On Sunday night Glasgow is empty by nine or ten. A solitary traveler sits in Central Station waiting for his train into the wind-blown hinterlands lying to the west. Occasionally come the muddled, derisive shouts from drunken youths, caroming from one potholed street to the next. The rain swaths the asphalt in a sheet of slick, glassy mist and in the alleyways sickly florescent lights turn brown puddles a jaundiced yellow.
The wind reflected off the mountains dips vengefully into the city and when we turn onto the open promenade of the River Clyde it scythes through my coat. I shudder from the wind, and she smirks at me, daughter of Inverness, skin thickened from many winters in the unforgiving north. The black draughts of Guinness, quaffed eagerly in the warming embrace of the pub, lifeblood of wandering drunks everywhere, ebb in strength from the pulsing cold around me.
We duck off down a side street, tiptoeing past overflowing garbage bins, the putrid scent of decay lingering in our nostrils. Parked cars and discarded cigarette butts form a collage against brick walls and oxidized iron window bars. The street trickles into a narrow plaza with lights strung up across empty benches and shuttered coffee shop windows.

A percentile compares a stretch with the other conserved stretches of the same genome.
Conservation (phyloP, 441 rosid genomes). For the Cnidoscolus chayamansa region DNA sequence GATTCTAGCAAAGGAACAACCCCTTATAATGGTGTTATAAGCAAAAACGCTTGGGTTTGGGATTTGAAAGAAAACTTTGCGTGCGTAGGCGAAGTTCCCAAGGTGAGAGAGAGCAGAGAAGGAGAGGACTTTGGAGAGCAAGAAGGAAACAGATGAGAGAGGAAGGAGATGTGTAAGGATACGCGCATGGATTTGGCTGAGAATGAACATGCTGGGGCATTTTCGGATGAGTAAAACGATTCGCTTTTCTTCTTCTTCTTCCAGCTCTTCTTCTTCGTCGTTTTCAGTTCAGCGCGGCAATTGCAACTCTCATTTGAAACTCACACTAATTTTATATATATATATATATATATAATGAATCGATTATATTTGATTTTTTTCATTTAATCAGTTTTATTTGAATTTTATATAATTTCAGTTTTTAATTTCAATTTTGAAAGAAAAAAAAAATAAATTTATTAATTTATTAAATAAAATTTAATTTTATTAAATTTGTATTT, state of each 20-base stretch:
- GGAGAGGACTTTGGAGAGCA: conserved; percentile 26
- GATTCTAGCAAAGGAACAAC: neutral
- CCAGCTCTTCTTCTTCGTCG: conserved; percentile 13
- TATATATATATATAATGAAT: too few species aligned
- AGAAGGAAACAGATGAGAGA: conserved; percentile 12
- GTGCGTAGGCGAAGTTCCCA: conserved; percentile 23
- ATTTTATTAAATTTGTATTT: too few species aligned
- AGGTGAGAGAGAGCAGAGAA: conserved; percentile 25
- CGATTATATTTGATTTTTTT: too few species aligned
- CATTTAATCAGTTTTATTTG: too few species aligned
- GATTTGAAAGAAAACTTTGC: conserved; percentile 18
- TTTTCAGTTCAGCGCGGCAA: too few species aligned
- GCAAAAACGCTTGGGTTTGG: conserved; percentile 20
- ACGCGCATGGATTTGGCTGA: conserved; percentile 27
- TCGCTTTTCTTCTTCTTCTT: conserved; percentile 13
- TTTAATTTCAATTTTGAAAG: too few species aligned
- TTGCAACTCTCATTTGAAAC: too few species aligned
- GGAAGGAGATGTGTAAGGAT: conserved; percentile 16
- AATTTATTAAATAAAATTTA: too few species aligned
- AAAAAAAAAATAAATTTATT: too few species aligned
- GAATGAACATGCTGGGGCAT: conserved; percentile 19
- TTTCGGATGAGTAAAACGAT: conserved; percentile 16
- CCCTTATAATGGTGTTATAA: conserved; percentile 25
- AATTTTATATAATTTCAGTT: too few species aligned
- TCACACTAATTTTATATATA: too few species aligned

A seagull alights atop a lightpole, its call swept away by the racing wind, and then opens its wings and leaves us alone with our collective breath crystallizing in the cold. We pass the Christmas market, daytime bustle replaced by tightly-lashed tarps and makeshift plywood garrisons against the perilous December winds.
Up the high street we go, ducking the wind around corners, stepping away from the lone car hurtling into the ether. Neon advertising boards blare shrilly at no one but us, the anemic displays of a department store reaching up weakly to us before falling away, exhausted.
A soaring aria echoes its way down the alleyway and caresses our ears; she looks at me, puzzled, and wonders if someone is playing the radio out their window. Ahead of us are several dozen steps leading up to to a concert hall. The shadowy alcove of the hall juts above a rotund man, his hands gesturing in emotive harmony with his voice. A group of teenagers rambles past us–the beautiful, booming crescendo passing like liquid through their oblivious ears. But we stand still, our legs rendered immobile and our ears agape. The man finishes his aria, steps out of the shadows, and with a tip of his cap vanishes into the night.
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